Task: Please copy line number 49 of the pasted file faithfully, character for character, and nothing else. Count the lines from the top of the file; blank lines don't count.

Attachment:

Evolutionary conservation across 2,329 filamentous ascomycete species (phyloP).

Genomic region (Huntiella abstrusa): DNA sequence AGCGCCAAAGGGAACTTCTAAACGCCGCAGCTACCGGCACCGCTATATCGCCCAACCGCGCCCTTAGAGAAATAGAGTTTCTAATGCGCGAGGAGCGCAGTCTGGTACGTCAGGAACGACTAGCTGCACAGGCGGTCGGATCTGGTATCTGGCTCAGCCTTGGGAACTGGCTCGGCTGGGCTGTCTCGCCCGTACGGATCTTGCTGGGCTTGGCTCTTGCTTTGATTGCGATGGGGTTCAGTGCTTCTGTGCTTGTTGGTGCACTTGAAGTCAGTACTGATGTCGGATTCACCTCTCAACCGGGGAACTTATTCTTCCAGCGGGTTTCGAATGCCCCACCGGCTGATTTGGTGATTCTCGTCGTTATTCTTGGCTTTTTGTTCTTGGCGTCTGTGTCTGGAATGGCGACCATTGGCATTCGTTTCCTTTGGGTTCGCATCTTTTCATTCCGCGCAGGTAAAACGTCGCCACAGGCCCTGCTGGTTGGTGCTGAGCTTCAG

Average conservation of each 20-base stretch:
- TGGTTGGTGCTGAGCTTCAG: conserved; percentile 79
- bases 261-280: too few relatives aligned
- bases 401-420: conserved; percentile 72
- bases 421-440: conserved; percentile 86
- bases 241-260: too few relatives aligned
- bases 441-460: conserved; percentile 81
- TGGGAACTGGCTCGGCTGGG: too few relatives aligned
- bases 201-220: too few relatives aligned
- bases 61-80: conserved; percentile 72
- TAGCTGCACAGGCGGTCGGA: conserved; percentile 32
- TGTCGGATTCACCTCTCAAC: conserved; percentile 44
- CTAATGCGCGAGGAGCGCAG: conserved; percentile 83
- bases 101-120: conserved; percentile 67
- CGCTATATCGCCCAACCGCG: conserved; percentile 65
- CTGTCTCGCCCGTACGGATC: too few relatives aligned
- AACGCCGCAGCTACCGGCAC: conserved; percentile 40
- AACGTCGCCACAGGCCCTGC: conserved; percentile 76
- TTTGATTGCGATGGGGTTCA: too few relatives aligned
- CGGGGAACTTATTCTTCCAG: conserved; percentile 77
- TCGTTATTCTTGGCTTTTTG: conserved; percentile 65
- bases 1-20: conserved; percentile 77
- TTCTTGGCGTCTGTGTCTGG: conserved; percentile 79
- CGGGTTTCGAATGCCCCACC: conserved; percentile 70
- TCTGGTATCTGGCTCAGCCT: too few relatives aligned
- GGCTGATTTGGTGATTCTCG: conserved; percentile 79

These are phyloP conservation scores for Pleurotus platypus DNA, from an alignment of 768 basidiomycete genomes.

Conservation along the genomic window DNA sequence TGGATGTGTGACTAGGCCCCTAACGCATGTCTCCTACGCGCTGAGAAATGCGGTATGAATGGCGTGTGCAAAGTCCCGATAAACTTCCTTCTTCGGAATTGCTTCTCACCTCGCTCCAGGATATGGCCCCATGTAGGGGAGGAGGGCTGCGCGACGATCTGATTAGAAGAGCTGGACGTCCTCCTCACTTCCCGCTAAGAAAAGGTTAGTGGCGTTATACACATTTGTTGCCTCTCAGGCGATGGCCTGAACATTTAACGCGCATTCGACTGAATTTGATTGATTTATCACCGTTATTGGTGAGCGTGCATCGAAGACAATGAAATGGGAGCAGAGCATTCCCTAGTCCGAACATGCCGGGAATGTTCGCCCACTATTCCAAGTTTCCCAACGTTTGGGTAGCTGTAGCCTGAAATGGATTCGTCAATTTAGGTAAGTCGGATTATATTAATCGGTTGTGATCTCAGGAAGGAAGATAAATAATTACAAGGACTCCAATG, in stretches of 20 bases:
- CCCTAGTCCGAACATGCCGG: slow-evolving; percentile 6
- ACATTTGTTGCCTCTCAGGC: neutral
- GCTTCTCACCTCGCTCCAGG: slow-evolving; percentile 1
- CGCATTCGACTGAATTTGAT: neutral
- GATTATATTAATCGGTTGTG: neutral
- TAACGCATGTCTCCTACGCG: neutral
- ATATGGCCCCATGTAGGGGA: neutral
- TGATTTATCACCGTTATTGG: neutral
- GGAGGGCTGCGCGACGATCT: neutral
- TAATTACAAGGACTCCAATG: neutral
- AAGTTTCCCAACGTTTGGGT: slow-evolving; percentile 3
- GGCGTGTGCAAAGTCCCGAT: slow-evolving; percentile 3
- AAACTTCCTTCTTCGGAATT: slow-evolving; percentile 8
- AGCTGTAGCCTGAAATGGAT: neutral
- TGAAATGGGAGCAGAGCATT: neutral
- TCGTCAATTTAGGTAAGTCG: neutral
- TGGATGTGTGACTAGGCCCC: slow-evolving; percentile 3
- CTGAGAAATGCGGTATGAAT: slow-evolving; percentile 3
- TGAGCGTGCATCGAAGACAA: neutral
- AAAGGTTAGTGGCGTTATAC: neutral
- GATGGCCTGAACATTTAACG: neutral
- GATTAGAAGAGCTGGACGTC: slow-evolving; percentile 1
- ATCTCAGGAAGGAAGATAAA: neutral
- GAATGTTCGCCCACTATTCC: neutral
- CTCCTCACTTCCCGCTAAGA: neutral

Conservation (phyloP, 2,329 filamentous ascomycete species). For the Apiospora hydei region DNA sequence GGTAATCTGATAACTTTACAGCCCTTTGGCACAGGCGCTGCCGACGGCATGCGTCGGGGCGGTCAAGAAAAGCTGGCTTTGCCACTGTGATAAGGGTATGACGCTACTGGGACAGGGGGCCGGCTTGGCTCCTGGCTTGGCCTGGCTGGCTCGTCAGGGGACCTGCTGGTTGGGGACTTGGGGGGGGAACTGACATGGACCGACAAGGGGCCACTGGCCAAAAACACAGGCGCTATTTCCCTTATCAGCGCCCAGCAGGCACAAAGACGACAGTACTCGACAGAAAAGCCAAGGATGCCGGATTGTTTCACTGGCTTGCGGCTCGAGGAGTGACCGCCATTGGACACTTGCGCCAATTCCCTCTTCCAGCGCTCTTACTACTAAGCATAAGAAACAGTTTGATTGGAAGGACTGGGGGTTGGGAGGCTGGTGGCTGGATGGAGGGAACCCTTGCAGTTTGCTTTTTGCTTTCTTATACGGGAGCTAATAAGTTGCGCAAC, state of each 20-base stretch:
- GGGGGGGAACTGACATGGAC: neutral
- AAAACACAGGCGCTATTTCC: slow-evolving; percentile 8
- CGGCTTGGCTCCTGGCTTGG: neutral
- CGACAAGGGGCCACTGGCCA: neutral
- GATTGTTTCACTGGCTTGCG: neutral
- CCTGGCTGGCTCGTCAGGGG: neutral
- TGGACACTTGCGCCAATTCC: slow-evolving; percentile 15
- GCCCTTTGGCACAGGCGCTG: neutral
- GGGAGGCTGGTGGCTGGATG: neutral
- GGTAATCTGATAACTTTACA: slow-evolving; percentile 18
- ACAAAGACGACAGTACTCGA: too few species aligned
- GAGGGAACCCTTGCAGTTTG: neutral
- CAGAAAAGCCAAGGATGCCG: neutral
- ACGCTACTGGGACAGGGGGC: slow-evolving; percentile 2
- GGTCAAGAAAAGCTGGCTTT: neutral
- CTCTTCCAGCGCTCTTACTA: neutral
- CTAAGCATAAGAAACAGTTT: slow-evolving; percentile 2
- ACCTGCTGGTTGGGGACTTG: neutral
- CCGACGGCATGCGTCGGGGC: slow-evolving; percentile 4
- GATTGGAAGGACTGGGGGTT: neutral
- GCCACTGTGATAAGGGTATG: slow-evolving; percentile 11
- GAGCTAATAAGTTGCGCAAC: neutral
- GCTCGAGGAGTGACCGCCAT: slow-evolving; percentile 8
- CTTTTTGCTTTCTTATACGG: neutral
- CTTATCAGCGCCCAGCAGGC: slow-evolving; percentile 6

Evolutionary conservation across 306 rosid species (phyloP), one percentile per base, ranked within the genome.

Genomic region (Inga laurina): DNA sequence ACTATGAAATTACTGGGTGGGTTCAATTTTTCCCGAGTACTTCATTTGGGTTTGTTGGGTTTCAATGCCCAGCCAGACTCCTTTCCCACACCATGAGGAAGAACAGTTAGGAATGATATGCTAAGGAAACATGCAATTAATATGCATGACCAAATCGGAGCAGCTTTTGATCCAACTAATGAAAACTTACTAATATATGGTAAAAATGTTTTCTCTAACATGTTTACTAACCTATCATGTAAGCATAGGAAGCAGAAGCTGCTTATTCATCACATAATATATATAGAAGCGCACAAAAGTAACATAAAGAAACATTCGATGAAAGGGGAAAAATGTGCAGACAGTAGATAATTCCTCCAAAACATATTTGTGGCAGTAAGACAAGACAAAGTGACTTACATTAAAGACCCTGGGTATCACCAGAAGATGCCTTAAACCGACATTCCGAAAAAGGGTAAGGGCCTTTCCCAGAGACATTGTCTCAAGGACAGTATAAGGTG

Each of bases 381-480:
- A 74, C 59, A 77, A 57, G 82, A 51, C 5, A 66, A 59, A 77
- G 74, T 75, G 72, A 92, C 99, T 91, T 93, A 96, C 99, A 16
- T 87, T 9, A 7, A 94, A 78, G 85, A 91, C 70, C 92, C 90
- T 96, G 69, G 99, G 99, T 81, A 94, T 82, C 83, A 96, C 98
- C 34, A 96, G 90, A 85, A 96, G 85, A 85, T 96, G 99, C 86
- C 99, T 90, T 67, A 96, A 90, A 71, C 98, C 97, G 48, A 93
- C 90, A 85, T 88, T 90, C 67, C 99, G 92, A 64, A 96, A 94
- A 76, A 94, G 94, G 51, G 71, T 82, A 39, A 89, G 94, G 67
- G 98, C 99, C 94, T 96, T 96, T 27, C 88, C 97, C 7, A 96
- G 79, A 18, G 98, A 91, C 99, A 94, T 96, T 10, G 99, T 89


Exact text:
- TGAGCGTGCATCGAAGACAA: neutral